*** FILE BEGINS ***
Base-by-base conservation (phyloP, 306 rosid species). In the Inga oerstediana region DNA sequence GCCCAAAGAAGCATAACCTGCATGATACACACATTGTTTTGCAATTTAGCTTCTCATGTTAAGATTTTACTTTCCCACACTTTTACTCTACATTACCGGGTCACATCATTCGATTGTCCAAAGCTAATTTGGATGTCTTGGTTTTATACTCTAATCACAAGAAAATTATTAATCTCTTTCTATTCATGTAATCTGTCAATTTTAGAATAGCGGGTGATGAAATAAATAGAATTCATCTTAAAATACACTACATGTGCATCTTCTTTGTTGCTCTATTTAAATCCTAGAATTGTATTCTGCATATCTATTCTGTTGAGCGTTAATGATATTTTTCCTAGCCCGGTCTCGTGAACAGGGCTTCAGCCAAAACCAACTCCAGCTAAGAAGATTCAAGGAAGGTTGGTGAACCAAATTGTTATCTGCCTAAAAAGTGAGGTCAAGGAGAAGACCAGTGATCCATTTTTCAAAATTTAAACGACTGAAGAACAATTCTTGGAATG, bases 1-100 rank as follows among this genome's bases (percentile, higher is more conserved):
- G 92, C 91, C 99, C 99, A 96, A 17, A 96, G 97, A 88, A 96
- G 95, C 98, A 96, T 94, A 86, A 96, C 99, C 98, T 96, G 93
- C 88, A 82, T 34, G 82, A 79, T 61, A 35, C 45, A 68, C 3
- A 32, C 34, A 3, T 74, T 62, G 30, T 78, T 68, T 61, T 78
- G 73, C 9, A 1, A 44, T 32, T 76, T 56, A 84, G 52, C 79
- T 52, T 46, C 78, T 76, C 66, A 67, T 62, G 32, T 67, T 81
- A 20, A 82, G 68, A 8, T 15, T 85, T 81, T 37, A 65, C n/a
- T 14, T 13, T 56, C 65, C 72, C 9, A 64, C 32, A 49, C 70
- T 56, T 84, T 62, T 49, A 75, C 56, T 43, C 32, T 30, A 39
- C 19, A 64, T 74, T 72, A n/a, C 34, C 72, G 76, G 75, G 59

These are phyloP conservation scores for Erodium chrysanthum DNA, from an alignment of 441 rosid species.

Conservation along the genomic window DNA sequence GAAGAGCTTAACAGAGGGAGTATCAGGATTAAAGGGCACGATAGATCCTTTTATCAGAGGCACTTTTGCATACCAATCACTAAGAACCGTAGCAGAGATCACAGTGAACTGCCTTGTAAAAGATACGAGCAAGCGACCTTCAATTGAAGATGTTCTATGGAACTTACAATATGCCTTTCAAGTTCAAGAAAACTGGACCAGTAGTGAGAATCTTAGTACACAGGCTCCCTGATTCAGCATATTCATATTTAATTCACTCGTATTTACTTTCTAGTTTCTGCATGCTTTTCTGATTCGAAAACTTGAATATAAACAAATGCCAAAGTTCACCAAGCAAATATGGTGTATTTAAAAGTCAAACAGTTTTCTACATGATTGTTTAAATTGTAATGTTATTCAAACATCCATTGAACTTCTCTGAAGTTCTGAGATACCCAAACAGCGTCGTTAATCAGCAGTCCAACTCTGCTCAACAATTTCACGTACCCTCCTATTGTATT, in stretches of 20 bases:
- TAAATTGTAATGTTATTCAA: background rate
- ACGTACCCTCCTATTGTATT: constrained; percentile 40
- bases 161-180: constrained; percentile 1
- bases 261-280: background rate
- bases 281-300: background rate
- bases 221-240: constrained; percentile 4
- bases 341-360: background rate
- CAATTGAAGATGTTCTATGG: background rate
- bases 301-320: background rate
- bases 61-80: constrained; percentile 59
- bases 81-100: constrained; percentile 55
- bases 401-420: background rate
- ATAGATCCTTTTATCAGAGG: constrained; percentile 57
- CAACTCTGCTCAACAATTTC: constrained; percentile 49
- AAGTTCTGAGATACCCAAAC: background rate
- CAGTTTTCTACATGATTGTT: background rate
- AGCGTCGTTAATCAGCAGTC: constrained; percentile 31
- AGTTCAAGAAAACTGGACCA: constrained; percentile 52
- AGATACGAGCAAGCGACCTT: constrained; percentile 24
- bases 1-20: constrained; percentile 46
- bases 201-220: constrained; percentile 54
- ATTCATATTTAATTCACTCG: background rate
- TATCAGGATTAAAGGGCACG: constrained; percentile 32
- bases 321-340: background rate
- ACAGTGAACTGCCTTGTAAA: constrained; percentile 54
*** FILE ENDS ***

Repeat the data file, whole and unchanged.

Base-by-base conservation (phyloP, 306 rosid species). In the Inga oerstediana region DNA sequence GCCCAAAGAAGCATAACCTGCATGATACACACATTGTTTTGCAATTTAGCTTCTCATGTTAAGATTTTACTTTCCCACACTTTTACTCTACATTACCGGGTCACATCATTCGATTGTCCAAAGCTAATTTGGATGTCTTGGTTTTATACTCTAATCACAAGAAAATTATTAATCTCTTTCTATTCATGTAATCTGTCAATTTTAGAATAGCGGGTGATGAAATAAATAGAATTCATCTTAAAATACACTACATGTGCATCTTCTTTGTTGCTCTATTTAAATCCTAGAATTGTATTCTGCATATCTATTCTGTTGAGCGTTAATGATATTTTTCCTAGCCCGGTCTCGTGAACAGGGCTTCAGCCAAAACCAACTCCAGCTAAGAAGATTCAAGGAAGGTTGGTGAACCAAATTGTTATCTGCCTAAAAAGTGAGGTCAAGGAGAAGACCAGTGATCCATTTTTCAAAATTTAAACGACTGAAGAACAATTCTTGGAATG, bases 1-100 rank as follows among this genome's bases (percentile, higher is more conserved):
- G 92, C 91, C 99, C 99, A 96, A 17, A 96, G 97, A 88, A 96
- G 95, C 98, A 96, T 94, A 86, A 96, C 99, C 98, T 96, G 93
- C 88, A 82, T 34, G 82, A 79, T 61, A 35, C 45, A 68, C 3
- A 32, C 34, A 3, T 74, T 62, G 30, T 78, T 68, T 61, T 78
- G 73, C 9, A 1, A 44, T 32, T 76, T 56, A 84, G 52, C 79
- T 52, T 46, C 78, T 76, C 66, A 67, T 62, G 32, T 67, T 81
- A 20, A 82, G 68, A 8, T 15, T 85, T 81, T 37, A 65, C n/a
- T 14, T 13, T 56, C 65, C 72, C 9, A 64, C 32, A 49, C 70
- T 56, T 84, T 62, T 49, A 75, C 56, T 43, C 32, T 30, A 39
- C 19, A 64, T 74, T 72, A n/a, C 34, C 72, G 76, G 75, G 59

These are phyloP conservation scores for Erodium chrysanthum DNA, from an alignment of 441 rosid species.

Conservation along the genomic window DNA sequence GAAGAGCTTAACAGAGGGAGTATCAGGATTAAAGGGCACGATAGATCCTTTTATCAGAGGCACTTTTGCATACCAATCACTAAGAACCGTAGCAGAGATCACAGTGAACTGCCTTGTAAAAGATACGAGCAAGCGACCTTCAATTGAAGATGTTCTATGGAACTTACAATATGCCTTTCAAGTTCAAGAAAACTGGACCAGTAGTGAGAATCTTAGTACACAGGCTCCCTGATTCAGCATATTCATATTTAATTCACTCGTATTTACTTTCTAGTTTCTGCATGCTTTTCTGATTCGAAAACTTGAATATAAACAAATGCCAAAGTTCACCAAGCAAATATGGTGTATTTAAAAGTCAAACAGTTTTCTACATGATTGTTTAAATTGTAATGTTATTCAAACATCCATTGAACTTCTCTGAAGTTCTGAGATACCCAAACAGCGTCGTTAATCAGCAGTCCAACTCTGCTCAACAATTTCACGTACCCTCCTATTGTATT, in stretches of 20 bases:
- TAAATTGTAATGTTATTCAA: background rate
- ACGTACCCTCCTATTGTATT: constrained; percentile 40
- bases 161-180: constrained; percentile 1
- bases 261-280: background rate
- bases 281-300: background rate
- bases 221-240: constrained; percentile 4
- bases 341-360: background rate
- CAATTGAAGATGTTCTATGG: background rate
- bases 301-320: background rate
- bases 61-80: constrained; percentile 59
- bases 81-100: constrained; percentile 55
- bases 401-420: background rate
- ATAGATCCTTTTATCAGAGG: constrained; percentile 57
- CAACTCTGCTCAACAATTTC: constrained; percentile 49
- AAGTTCTGAGATACCCAAAC: background rate
- CAGTTTTCTACATGATTGTT: background rate
- AGCGTCGTTAATCAGCAGTC: constrained; percentile 31
- AGTTCAAGAAAACTGGACCA: constrained; percentile 52
- AGATACGAGCAAGCGACCTT: constrained; percentile 24
- bases 1-20: constrained; percentile 46
- bases 201-220: constrained; percentile 54
- ATTCATATTTAATTCACTCG: background rate
- TATCAGGATTAAAGGGCACG: constrained; percentile 32
- bases 321-340: background rate
- ACAGTGAACTGCCTTGTAAA: constrained; percentile 54